Tim and Janet Angell live on White Rock Farm which has been in their family since 1791, the same year that the Vermont Republic became the 14th State. Their grandkids, the ninth generation on the farm, are already playing in the barn and sipping the Vermont maple syrup. It won't be long before the small dairy farm, with about 140 cows, will transition to their two sons, Matt and Joe, and their young families.

Maple Farmers Tim and Janet at their house where they make Vermont maple syrup in East Randolph Vermont
cows at White Rock Farm in East Randolph Vermont
The Vermont maple syrup sugarhouse at White Rock Farm in East Randolph Vermont

The idyllic farm sits at the end of a dirt road, cradled between rolling fields wrapped by the surrounding forest of maple trees. In summer, the pastures are dotted with cows, and the massive quartz rock stands out against the green grass. In the spring, the Angells tap about 1100 trees. They boil the pure Vermont maple syrup over large open pans, and they don’t use vacuum pumps or reverse osmosis. While Matt and Joe tend to the dairy farm, Tim is often at the family’s sawmill. The mill provides a steady source of income as well as plenty of slab wood to use for fueling the maple syrup evaporator. From the cows, to the sawmill, to the maple syrup, it’s about as old fashioned as it gets.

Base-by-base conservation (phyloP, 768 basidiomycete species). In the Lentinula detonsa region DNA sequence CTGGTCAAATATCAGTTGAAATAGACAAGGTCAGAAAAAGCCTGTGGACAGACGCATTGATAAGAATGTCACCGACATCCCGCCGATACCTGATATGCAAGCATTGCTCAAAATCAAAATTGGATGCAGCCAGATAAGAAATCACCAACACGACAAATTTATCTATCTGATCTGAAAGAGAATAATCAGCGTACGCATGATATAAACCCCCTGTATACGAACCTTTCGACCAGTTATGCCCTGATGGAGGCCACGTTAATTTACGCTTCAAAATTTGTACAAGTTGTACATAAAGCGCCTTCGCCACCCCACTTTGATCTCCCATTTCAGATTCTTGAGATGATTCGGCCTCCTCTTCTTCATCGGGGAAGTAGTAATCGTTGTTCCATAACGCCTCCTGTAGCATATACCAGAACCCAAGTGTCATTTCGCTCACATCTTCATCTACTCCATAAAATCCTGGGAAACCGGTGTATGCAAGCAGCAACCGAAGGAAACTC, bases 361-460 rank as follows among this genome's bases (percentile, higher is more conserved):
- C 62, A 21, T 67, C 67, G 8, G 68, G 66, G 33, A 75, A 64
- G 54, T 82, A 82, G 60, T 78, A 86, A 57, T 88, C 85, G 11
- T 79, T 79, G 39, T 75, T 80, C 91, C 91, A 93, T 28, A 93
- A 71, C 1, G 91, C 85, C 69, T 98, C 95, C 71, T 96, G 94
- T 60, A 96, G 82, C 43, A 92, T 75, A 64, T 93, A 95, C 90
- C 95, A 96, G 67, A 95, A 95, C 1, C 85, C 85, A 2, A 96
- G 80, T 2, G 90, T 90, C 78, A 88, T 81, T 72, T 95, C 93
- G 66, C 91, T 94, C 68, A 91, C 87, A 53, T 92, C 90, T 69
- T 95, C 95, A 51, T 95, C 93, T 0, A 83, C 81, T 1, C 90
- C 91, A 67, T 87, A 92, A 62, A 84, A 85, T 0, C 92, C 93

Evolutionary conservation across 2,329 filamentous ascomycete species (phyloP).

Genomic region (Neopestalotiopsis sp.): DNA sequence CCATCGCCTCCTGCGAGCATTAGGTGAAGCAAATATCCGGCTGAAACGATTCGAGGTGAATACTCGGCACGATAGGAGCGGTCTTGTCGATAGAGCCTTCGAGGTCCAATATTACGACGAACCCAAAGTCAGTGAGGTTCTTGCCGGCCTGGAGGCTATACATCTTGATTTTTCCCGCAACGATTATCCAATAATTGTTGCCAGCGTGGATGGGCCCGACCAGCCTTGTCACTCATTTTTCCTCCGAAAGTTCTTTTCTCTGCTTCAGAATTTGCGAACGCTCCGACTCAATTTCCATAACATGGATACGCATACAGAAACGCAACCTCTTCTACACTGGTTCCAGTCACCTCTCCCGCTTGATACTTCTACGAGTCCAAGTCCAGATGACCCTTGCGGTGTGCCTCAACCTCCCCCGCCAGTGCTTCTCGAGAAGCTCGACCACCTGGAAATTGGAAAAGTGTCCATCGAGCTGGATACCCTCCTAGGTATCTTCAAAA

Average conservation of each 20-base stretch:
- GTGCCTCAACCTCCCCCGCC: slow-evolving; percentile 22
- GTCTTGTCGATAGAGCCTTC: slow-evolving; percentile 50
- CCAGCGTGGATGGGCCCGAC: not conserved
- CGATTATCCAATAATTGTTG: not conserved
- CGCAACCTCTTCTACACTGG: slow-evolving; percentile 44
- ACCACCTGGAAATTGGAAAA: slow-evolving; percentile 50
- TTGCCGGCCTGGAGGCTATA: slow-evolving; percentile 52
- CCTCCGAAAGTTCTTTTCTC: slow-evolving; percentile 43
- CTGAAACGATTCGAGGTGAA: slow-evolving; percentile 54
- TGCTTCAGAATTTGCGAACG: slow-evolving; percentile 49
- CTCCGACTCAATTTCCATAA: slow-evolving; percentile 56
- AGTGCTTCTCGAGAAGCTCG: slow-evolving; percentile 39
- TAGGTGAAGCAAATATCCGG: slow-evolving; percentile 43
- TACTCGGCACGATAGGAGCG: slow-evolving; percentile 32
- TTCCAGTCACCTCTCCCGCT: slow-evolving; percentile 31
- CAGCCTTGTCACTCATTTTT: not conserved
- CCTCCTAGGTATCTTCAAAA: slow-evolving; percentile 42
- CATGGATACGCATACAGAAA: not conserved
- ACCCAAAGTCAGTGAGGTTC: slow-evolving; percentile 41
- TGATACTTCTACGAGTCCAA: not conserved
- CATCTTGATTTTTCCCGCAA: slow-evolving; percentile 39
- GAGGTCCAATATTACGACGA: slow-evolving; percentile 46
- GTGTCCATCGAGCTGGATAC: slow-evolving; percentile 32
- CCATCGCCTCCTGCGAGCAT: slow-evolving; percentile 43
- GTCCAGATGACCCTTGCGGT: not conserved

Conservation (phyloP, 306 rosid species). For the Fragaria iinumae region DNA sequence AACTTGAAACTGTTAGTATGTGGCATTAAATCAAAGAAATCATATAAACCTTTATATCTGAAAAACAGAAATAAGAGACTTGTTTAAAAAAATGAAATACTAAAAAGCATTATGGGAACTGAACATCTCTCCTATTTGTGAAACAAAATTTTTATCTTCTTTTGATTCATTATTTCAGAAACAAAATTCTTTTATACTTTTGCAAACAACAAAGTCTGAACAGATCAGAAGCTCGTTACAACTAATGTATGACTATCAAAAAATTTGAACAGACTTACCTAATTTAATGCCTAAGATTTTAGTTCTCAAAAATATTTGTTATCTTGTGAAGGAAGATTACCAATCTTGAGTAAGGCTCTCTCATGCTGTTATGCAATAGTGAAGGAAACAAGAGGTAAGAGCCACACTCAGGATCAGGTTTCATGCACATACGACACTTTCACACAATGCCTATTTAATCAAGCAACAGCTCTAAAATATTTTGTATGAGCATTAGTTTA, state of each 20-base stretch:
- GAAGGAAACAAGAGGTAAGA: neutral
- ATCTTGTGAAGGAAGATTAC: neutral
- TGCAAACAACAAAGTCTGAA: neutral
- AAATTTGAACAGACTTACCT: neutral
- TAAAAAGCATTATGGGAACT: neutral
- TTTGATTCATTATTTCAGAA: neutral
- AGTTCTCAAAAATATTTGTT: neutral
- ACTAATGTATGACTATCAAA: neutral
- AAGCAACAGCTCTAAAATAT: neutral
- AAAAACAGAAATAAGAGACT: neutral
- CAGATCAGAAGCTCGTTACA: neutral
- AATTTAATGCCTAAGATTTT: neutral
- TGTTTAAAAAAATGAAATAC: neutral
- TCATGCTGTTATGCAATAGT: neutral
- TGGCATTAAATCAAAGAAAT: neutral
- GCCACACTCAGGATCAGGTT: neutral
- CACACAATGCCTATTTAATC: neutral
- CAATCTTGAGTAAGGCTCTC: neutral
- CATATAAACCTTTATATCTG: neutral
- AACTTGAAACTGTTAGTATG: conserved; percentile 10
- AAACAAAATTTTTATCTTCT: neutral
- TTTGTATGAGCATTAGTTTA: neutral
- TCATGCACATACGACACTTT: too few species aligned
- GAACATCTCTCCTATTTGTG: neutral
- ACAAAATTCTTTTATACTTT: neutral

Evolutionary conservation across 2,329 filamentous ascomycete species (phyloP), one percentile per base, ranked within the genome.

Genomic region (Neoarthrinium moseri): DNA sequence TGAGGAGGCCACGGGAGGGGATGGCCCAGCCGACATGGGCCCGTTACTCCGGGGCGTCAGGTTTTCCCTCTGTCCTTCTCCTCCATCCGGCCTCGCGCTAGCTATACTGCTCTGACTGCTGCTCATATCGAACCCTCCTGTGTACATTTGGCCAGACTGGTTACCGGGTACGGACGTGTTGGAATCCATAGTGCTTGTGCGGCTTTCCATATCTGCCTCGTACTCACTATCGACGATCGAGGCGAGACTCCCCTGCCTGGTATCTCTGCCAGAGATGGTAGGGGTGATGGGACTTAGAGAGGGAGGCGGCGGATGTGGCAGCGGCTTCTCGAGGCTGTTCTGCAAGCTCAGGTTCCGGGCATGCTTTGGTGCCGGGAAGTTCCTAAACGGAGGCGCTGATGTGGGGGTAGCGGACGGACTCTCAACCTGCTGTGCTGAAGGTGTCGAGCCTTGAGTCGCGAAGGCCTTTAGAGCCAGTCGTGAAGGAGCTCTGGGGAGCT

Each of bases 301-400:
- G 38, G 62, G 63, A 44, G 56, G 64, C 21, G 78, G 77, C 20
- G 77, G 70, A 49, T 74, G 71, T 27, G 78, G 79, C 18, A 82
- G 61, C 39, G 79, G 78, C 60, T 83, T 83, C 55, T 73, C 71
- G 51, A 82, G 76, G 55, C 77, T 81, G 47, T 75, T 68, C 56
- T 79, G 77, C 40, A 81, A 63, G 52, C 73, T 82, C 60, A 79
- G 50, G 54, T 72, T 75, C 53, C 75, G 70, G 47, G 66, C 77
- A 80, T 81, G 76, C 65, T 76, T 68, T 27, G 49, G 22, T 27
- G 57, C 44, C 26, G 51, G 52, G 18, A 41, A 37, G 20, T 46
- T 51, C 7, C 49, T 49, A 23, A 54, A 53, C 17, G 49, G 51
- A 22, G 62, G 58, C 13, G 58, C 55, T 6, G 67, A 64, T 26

Janet Angell bottling up pure Vermont maple syrup
the ninth generation on White Rock Farm
today is Grammy Day at White Rock Farm in East Randolph, Vermont